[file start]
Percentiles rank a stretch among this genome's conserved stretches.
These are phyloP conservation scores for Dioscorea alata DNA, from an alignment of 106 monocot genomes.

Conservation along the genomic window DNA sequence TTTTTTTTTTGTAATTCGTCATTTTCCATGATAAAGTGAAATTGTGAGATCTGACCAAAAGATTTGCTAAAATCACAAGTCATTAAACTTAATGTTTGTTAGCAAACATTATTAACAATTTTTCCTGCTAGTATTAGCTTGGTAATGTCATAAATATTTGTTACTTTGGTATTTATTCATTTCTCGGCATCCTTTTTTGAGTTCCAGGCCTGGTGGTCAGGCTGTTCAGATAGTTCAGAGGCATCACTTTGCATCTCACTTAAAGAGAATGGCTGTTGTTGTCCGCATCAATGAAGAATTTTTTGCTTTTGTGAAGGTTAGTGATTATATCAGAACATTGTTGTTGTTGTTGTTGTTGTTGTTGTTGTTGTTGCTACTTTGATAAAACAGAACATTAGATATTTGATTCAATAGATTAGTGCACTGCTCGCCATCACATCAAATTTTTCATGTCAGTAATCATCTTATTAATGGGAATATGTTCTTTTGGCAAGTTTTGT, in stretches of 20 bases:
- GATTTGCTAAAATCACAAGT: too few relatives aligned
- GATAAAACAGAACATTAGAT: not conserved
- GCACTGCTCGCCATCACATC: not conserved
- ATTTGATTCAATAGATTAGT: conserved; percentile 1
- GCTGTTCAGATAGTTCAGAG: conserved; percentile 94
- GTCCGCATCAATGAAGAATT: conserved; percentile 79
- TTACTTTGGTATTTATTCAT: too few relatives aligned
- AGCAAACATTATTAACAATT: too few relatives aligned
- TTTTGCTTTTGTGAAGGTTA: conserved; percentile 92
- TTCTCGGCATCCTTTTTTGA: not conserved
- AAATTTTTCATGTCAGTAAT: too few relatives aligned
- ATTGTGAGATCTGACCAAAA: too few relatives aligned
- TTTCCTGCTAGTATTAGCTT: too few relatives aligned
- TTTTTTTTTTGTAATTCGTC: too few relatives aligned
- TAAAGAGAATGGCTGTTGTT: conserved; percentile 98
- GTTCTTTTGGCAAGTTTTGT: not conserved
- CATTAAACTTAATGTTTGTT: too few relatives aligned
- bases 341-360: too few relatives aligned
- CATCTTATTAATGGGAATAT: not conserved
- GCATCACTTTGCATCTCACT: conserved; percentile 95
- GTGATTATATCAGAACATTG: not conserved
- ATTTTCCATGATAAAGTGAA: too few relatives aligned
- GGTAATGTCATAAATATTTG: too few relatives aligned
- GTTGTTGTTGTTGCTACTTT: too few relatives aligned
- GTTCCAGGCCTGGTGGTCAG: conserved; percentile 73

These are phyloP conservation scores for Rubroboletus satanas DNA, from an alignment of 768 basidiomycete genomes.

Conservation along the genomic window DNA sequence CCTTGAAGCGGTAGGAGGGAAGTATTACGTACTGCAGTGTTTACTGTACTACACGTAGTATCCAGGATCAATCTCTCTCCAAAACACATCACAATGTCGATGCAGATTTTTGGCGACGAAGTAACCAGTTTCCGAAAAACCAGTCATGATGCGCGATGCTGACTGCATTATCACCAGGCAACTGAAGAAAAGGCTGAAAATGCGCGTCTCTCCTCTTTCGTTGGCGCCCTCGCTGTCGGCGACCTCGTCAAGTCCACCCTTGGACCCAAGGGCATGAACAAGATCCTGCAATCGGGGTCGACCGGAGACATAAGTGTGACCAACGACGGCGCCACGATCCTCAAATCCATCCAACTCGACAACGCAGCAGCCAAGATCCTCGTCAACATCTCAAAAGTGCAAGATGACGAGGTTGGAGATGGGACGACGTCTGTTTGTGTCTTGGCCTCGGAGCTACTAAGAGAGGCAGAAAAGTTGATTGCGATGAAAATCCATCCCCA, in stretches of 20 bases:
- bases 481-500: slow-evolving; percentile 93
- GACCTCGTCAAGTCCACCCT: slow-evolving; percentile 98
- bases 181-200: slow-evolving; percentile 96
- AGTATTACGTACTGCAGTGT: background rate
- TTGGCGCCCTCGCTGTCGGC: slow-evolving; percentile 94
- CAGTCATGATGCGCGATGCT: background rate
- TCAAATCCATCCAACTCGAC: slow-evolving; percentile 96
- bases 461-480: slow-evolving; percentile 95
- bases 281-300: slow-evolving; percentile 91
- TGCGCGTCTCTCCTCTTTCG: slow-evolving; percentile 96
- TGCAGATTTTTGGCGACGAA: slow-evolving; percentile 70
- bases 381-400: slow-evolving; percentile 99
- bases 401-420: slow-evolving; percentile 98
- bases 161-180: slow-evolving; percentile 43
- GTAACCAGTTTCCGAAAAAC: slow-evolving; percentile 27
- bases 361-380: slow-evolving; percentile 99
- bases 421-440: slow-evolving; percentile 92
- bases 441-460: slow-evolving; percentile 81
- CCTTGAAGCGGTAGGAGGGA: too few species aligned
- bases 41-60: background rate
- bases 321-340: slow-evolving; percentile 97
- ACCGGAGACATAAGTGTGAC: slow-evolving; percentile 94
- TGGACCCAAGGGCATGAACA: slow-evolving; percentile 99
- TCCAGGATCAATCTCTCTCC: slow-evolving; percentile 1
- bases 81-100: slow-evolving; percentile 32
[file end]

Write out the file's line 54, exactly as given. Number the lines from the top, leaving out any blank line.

- TCCAGGATCAATCTCTCTCC: slow-evolving; percentile 1